Advice

Ask Ada: When Is It Too Soon To Worry About My Children Being Depressed?

Plus: how to shut people down when they ask inappropriate questions about your condition.

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Welcome to Ask Ada, Folks’ bi-weekly advice column for people impacted by health issues or disability. Want Ada to help you with a problem? Email Ada at askada@pillpack.com or tag @folksstories on Twitter with the #askada hashtag.


Are My Children Destined To Have My Mental Health Issues?

Dear Ada, 

My children’s mother killed herself when they were 3 and 4. She suffered from untreated mental health issues for most of her life. I also have a few mental health issues, namely OCD and occasional depressive episodes, but both conditions are well managed. The only thing I ever really obsess about these days are my children’s mental health. Are they destined for mental health issues too? They seem fine now. What age could this change? Can I be doing anything to prevent them from getting mental health issues in the future?

I can’t tell you whether or not your children are “destined” for mental health issues. Yes, there is some research that suggests mental health disorders are genetic, but there’s so much more that influences a person than just genetics.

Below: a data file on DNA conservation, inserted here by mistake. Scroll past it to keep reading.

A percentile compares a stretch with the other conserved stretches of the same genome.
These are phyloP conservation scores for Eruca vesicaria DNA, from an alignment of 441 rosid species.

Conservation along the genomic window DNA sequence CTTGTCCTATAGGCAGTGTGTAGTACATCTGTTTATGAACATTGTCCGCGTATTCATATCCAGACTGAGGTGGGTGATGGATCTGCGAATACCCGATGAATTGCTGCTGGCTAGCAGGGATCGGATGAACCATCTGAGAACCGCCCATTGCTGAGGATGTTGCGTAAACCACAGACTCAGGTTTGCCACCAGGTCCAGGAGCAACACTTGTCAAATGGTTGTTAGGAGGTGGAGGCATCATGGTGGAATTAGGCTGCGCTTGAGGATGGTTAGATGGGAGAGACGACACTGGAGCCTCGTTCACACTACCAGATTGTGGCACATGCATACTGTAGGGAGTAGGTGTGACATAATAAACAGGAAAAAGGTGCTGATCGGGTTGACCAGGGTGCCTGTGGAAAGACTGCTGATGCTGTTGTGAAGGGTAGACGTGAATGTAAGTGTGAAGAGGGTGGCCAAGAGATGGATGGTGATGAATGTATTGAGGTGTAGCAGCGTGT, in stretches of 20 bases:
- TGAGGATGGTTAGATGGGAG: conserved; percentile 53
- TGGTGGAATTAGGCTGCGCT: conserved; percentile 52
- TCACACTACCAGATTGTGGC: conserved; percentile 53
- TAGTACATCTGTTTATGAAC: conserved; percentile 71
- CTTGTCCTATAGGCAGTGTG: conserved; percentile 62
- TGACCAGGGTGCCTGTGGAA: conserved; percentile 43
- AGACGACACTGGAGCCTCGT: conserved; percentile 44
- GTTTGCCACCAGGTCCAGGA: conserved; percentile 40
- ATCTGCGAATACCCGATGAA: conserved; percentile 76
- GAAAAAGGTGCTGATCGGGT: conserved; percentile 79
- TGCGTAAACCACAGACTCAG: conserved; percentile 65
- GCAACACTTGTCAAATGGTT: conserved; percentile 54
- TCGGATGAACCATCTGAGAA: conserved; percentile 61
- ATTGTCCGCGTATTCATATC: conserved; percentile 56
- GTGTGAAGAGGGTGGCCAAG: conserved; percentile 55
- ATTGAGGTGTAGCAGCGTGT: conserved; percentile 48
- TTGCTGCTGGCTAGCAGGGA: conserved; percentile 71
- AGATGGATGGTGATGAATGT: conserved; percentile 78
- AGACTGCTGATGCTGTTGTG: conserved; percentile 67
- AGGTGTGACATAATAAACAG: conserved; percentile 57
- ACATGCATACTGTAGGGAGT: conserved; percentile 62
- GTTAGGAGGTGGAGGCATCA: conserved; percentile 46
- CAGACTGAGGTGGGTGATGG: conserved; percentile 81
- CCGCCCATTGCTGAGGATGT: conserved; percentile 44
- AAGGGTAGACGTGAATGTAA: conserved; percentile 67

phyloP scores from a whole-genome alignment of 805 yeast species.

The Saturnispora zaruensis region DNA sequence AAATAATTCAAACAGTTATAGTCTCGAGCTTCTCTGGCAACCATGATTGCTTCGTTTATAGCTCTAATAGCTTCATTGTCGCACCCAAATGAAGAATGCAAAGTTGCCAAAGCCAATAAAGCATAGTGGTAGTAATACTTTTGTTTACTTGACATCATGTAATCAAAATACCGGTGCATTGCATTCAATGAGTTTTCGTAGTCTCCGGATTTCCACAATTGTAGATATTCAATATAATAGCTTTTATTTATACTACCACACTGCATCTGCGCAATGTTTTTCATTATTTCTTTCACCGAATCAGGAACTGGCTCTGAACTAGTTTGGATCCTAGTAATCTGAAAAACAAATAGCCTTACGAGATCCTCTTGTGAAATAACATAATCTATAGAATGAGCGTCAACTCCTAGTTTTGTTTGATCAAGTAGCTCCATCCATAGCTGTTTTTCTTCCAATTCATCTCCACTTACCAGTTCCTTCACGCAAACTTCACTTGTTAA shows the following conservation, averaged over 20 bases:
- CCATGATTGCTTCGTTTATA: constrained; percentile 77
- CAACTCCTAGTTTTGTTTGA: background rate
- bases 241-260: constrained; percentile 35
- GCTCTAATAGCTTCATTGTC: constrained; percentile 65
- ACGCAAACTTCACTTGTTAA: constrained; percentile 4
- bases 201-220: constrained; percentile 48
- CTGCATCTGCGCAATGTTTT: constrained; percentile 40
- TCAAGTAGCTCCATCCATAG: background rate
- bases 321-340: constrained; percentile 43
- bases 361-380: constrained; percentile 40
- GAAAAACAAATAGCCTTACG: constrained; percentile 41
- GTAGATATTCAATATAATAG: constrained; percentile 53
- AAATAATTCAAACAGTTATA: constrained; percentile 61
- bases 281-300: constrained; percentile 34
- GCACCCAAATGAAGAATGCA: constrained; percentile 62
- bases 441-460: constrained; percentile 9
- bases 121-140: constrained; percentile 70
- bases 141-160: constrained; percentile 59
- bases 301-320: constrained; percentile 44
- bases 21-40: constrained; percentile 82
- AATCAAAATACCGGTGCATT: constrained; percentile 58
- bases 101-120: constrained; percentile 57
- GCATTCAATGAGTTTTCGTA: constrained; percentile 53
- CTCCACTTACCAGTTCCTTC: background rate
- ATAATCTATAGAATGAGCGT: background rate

In an article for the National Society of Genetic Counselors, Jehannine C. Austin, PhD, MSc, CGC, CCGC, states, “Mental illnesses are complex disorders – that is, they arise as a result of genetic and environmental factors acting together.”

“Mental illnesses are complex disorders – that is, they arise as a result of genetic and environmental factors acting together.”

You mention that your children seem fine now. I’m so happy to hear that. You ask at what age they may change. The truth? It could happen at any time. 

Take bipolar disorder as an example. The National Alliance on Mental Illness reports, “The average age-of-onset is about 25, but it can occur in the teens, or more uncommonly, in childhood.” Other conditions, like anxiety, are commonly diagnosed in children.